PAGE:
This is though not happening with classical architecture and even in the case of classical modern architecture this is a phenomenon far less likely to occur than in the case of more recent architectural objects. And that because modern and contemporary architecture has not been here long enough to be able to pass into the collective conscience, into the basic vocabulary and the typical and general imagery of society. In other words, it is too new and like all new things, it finds resistance in being accepted and loved.
This is exactly the role of the photographer dealing with subjects from the area of modern architecture: to educate the viewer and help him identify with a new subject and with an abstract way of presenting it. Not easy, but someone has to do it. There was always someone doing the first steps in every phase in the history of art. And it was never easy to make a new art form be accepted, with examples of resistance that sometimes go beyond any stretch of the imagination and we can even talk about cases of destroying objects of art that were considered too radical. Not exactly the case, but interesting to know where not being accustomed to a new form of art can lead.
Long exposure abstract architectural photography is an art form, and is indeed a fairly new art form, just like long exposure fine art photography in general. That means its place in the world of art and in the mind of the common viewer is still fragile and its statute not yet established, and if one takes a look around, it will be evident that the large public (the public outside the photographic circles) is still not aware of what exactly long exposure fine art photography is, and even less aware about the architectural side of it.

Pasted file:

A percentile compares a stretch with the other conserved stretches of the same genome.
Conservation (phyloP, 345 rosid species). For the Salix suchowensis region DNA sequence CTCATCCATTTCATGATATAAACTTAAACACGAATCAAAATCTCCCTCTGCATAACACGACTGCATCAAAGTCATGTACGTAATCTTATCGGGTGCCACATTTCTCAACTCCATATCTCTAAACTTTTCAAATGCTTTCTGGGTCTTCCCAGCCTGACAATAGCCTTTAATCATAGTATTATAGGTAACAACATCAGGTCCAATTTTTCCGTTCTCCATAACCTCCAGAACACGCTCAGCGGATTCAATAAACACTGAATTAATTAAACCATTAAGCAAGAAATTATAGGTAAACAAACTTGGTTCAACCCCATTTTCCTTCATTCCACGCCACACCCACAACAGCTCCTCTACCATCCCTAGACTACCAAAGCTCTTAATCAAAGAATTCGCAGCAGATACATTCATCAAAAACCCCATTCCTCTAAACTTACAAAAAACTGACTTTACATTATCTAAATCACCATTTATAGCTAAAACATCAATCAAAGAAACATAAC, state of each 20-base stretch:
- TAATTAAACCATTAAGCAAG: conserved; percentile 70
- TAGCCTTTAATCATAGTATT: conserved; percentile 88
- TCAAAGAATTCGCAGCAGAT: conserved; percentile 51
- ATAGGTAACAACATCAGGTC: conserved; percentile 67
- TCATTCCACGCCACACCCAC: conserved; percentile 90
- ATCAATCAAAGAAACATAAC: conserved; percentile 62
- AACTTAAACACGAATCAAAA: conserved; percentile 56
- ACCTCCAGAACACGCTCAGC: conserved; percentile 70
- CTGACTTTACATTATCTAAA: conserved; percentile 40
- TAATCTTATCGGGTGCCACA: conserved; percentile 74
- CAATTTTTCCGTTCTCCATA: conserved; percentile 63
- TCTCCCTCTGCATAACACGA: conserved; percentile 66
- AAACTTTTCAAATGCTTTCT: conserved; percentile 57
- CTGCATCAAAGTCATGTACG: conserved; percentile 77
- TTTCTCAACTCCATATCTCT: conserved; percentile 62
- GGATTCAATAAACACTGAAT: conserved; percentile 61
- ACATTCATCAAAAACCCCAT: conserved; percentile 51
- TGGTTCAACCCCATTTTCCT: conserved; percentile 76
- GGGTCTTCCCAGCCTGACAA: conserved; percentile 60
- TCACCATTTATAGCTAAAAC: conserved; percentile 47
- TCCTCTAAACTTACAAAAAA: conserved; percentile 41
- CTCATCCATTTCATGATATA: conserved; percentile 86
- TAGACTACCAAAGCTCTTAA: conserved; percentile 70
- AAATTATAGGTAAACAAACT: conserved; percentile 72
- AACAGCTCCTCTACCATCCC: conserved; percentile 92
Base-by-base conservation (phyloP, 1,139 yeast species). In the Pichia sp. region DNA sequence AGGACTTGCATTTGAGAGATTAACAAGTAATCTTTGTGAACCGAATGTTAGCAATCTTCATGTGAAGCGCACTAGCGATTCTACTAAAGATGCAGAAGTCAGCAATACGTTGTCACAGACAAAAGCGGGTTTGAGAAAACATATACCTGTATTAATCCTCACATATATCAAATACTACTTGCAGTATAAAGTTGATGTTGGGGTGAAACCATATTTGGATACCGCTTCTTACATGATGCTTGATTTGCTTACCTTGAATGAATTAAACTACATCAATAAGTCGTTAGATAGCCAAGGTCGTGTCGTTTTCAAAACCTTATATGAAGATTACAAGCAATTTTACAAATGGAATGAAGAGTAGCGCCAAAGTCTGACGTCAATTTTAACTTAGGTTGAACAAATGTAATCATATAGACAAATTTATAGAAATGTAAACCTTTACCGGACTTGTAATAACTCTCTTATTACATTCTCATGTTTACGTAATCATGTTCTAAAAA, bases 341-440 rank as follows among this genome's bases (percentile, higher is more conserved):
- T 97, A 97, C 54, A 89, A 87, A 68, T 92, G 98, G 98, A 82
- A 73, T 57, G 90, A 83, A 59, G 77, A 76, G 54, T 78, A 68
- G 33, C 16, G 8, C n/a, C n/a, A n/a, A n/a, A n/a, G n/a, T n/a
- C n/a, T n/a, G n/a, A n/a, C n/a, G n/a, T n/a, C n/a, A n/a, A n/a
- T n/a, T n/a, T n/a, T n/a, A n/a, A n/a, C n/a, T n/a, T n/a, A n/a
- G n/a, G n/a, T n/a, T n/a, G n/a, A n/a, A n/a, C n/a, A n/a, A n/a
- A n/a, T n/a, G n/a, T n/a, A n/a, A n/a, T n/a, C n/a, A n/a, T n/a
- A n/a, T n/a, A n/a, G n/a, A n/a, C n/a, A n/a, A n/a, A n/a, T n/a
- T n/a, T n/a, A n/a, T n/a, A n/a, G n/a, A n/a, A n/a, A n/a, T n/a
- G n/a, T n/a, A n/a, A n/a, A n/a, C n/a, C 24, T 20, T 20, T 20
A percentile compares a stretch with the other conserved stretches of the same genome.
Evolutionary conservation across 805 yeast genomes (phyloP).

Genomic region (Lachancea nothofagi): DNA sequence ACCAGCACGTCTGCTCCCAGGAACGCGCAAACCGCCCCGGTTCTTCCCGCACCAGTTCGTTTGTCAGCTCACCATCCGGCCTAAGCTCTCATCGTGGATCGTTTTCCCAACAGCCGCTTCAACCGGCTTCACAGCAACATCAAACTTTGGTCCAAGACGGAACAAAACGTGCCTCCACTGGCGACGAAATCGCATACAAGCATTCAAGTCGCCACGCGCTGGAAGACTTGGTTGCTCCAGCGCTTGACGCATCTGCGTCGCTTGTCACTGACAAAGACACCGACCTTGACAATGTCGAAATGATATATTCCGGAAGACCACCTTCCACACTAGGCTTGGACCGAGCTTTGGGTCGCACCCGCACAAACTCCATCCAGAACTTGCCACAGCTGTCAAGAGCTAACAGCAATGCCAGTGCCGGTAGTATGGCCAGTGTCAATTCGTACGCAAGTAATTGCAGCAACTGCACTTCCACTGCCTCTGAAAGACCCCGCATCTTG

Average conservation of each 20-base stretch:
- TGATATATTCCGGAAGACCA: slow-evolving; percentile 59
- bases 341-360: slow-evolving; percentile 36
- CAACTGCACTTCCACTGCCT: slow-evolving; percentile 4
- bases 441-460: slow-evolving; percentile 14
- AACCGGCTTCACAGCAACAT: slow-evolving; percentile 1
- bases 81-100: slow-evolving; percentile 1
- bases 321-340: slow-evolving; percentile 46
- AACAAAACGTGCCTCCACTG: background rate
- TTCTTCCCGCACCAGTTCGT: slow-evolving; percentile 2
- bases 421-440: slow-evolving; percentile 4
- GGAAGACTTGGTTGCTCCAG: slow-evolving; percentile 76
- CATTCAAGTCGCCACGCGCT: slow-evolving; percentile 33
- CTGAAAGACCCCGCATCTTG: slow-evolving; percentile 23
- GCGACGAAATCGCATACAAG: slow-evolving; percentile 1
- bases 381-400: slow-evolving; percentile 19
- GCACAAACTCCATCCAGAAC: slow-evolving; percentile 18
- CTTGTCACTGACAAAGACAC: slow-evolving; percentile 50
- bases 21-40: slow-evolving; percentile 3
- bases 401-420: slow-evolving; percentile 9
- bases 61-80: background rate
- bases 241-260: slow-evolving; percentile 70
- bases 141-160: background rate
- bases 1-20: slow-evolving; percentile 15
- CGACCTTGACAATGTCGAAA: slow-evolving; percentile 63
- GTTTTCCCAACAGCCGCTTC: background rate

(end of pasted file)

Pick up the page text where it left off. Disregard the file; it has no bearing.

Most of the times this kind of photography is very personal and many times the final image has little to do with the real object seen in its original environment, from which it just keeps the main idea and tries to convey it by using volumes, light and time. Long exposure architectural photography is not a traditional form of photography, it bears much more inside it from the artist’s mind and soul and less from the reality he is capturing,
But of course, there are also the trained viewers of long exposure abstract architectural photography. These trained viewers will understand that abstract is the first expression of life and nature and that techniques like long exposure try not to estrange us from the object and its surroundings, but on the contrary to connect us with it through the invisible dimension that is time and which LE photography transforms into a visible component. And also to connect us with the unseen part of our minds, the part that is controlling us without us being able to control it.
For those who pass the line of estrangement and step out of their comfort zone without fear it will come much easier to understand more in-depth the magic of showing such a stable and immovable subject as a building on a background that represents just the opposite: the movement of the world and the passing of time,. For those viewers, the real beauty of this extreme art form will be evident and overwhelming.”